Purim is a holiday celebration like no other
From the gnarled desert canyons of the Southwest to the windy sweep of the Great Plains, the United States’ cinematic landscapes are interwoven with Native American tribal lore and traditions. Within the country’s national parks and historic sites, which encompass ancient cliff dwellings, ghost dance sites, Old West trading posts and more, you can explore the past -- and present -- of Native American culture.
Mesa Verde National Park
Start in the Four Corners region, where the states of Colorado, Utah, New Mexico and Arizona meet. More Native Americans live here today than anywhere else in the United States. It is also the historical homeland of the Ancestral Pueblo people, who built elaborate cliff dwellings on the Colorado Plateau between 600 and 1300. Today a Unesco World Heritage Site, Colorado’s Mesa Verde National Park is home to more than 5,000 archaeological sites and scores of indigenous pueblos (villages) built into vertical cliff faces high atop the mesas. Ranger-guided tours visit Cliff Palace, the park’s largest and most impressively preserved cliff dwelling, and Balcony House, which is reached by climbing wooden ladders and twisting through narrow tunnels to glimpse the 800-year-old kivas (underground ceremonial rooms).
Chaco Culture National Historic Park
Many Native American tribes were forced to relocate to the Four Corners region during the US’s 19th-century western expansion, but indigenous people had already been living here for almost a thousand years prior to the arrival of the military and pioneer homesteaders. Across the Southwest, a vast network of roads built by the Ancestral Pueblo people all lead to Chaco, the prehistoric city located at the centre of the complex Chaco Culture, which flourished between 800 and 1100. You can drive the park’s loop road in a day, stopping to walk through eerily-deserted adobe houses and plazas and past ancient petroglyphs etched into rocky cliffs. Located in a remote area of New Mexico, Chaco is one of the Southwest’s most isolated parks -- its dark skies so far from any city lights that it is perfect for star-gazing, either from the park’s astronomical observatory or your own campsite.
Canyon de Chelly National Monument
Generations of Native Americans have sought out hidden life-giving pockets within the Four Corners region. Canyon de Chelly, located in northeastern Arizona, is one such place, with natural springs that sustained ancient pueblos, fruit orchards and fields of corn, beans and squash. Hopi people settled the canyon, followed by the Navajo, who still reside here. Take a back country 4X4 tour with a Navajo guide, or drive to lookout points along the canyon’s rim and hike the one mile-long White House Trail. Elsewhere in the Navajo Nation, do not miss the exquisitely preserved Hubbell Trading Post National Historic Site, with its prized Navajo rug room and daily demonstrations of traditional weaving techniques.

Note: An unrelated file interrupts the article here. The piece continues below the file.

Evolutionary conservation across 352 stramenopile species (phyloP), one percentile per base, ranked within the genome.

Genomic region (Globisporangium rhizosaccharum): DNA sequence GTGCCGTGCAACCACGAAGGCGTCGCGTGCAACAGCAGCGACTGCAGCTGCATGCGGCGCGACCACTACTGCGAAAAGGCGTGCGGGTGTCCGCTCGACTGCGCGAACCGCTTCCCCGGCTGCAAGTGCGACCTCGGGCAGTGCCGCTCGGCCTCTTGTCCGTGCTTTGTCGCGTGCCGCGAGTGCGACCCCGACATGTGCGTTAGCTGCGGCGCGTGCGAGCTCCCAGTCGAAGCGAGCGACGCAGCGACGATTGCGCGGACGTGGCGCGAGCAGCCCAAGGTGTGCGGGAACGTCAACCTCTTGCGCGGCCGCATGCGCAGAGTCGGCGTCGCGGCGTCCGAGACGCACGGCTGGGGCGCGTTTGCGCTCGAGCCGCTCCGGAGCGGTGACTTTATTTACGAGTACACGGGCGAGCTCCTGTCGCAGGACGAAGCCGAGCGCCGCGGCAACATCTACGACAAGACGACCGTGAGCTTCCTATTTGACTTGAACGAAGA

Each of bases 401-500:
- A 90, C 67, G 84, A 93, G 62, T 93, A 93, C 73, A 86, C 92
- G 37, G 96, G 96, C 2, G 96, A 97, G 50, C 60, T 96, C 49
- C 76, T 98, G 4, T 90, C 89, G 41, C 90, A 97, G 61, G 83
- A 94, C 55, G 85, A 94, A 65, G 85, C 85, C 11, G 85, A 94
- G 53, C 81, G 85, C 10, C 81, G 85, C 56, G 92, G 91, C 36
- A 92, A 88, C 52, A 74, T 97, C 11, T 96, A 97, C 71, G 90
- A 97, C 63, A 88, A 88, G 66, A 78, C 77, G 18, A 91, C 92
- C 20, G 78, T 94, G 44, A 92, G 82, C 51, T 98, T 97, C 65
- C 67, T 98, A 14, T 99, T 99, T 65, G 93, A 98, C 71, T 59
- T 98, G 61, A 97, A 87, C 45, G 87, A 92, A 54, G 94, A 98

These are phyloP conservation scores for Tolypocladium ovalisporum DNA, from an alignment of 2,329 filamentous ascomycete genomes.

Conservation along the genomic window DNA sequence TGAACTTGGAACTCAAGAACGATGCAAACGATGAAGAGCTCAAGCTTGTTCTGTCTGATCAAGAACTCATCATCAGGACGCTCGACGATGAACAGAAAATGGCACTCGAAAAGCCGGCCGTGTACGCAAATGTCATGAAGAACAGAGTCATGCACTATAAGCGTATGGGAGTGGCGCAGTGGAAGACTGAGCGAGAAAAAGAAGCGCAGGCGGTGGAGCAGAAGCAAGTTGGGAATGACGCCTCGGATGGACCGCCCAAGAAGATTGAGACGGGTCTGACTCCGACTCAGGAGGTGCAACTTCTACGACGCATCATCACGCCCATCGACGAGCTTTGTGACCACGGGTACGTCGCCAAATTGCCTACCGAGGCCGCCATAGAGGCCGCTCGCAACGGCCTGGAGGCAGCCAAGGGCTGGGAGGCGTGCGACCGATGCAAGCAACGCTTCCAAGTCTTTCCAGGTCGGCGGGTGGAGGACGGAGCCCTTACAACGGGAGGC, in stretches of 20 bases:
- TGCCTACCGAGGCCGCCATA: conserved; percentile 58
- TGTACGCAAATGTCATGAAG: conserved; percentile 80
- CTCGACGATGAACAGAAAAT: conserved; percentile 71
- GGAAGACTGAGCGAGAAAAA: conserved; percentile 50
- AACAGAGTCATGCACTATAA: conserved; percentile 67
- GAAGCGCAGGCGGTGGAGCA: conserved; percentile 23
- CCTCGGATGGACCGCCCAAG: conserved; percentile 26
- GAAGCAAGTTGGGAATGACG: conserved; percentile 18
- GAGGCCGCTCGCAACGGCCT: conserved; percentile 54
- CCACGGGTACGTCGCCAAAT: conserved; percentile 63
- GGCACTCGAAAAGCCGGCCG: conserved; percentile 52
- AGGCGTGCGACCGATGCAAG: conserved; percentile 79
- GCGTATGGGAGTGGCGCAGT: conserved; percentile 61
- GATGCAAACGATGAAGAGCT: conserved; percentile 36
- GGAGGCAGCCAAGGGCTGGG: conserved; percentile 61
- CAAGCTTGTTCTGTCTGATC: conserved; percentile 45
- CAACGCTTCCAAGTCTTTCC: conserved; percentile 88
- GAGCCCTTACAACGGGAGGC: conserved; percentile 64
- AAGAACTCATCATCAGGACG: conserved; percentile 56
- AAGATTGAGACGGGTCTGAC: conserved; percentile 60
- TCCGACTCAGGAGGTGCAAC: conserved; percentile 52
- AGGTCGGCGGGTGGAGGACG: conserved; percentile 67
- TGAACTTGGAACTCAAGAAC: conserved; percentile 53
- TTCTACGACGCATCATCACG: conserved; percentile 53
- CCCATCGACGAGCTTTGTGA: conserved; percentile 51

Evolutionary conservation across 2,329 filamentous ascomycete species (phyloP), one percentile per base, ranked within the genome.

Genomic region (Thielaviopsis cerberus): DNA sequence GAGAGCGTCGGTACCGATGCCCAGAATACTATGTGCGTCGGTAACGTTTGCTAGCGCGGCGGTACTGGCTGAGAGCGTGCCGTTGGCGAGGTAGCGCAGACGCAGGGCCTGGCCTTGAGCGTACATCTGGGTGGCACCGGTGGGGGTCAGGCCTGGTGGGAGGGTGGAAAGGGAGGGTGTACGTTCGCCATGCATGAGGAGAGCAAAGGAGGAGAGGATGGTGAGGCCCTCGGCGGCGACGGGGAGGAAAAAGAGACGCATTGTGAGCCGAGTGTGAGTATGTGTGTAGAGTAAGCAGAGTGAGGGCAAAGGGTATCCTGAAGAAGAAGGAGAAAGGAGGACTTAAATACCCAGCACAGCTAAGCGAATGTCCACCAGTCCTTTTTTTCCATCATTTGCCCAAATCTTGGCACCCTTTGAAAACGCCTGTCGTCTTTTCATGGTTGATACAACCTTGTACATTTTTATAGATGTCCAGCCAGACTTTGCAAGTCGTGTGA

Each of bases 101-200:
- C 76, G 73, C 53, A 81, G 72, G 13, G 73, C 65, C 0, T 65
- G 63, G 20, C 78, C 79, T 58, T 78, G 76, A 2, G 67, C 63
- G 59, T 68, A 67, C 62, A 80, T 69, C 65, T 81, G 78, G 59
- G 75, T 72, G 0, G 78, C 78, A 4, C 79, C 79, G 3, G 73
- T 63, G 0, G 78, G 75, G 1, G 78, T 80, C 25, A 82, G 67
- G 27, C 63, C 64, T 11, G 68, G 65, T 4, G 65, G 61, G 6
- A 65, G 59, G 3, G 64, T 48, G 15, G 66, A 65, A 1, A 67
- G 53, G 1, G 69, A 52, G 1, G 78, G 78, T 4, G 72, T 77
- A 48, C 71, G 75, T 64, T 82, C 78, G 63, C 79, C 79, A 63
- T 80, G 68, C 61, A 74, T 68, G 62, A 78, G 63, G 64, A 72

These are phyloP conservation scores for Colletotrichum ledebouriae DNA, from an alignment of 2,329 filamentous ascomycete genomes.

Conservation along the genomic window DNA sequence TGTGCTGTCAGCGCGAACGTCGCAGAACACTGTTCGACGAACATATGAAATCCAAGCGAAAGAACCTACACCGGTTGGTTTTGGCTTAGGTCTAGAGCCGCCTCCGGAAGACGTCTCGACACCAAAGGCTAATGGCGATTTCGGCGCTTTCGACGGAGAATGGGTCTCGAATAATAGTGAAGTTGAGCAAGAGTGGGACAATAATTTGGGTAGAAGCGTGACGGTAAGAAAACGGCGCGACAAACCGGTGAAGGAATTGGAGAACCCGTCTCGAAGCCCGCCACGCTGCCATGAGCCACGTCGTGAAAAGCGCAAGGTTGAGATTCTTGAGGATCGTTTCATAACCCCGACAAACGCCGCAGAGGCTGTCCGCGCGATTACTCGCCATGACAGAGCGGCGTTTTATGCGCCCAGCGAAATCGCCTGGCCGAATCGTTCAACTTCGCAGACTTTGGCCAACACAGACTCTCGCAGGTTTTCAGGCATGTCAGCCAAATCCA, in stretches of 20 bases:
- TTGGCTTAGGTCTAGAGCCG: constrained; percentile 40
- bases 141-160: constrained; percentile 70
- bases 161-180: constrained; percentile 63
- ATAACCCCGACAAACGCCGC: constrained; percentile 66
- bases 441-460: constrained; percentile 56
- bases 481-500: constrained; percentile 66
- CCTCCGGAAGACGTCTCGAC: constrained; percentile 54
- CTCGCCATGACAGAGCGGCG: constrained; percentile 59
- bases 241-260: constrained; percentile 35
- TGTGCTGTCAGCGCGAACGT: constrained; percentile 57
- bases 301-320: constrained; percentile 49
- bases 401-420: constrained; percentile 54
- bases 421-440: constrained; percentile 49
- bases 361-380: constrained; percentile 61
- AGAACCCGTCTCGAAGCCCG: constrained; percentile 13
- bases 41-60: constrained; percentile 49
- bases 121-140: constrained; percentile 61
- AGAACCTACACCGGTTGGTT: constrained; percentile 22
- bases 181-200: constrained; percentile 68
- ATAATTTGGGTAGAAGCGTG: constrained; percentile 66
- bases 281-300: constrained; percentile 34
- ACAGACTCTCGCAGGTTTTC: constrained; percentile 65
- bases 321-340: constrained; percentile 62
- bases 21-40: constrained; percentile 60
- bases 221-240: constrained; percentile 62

Badlands National Park
If you want to see how the American West looked to Native Americans for centuries before US military forces and settlers arrived, head for the Black Hills of South Dakota. Here, countless Hollywood westerns have been filmed. For the most cinematic scenery, seek out the mesmerizing eroded pinnacles and buttes of Badlands National Park. Spy on bison, which once covered the plains in herds millions of animals strong, hunted by Native Americans as a source of food and raw materials for clothing, shelter and weapons. The park’s southern section is on the Pine Ridge Reservation of the Oglala Sioux. Here the last ghost dances – in which Native Americans ritually danced and prayed for peace against the onslaught of the US government – took place in the late 19th Century. It is also the site of the infamous Wounded Knee massacre, the final armed confrontation between US Cavalry troops and Native Americans, which closed the frontier forever in 1890. Stop by the park’s White River Visitor Center and the Red Cloud Indian School’s Heritage Center to learn more about the heartbreaking history of this land, recently proposed to become the US’s first tribal national park.
Ask before taking photos of any people on tribal reservations or Native Americans working at national parks and historical sites.
Practice “leave no trace” principles at all archaeological sites and in the wilderness. Do not touch, move or otherwise disturb any artefacts or existing structures. Report any new discoveries to park or tribal rangers.
Always stay on paved walkways and signposted hiking trails unless accompanied by a park or tribal ranger or an officially licensed tour guide.
Buying, selling, possessing, consuming or transporting alcohol is illegal on some Native American reservations, including the Navajo Nation.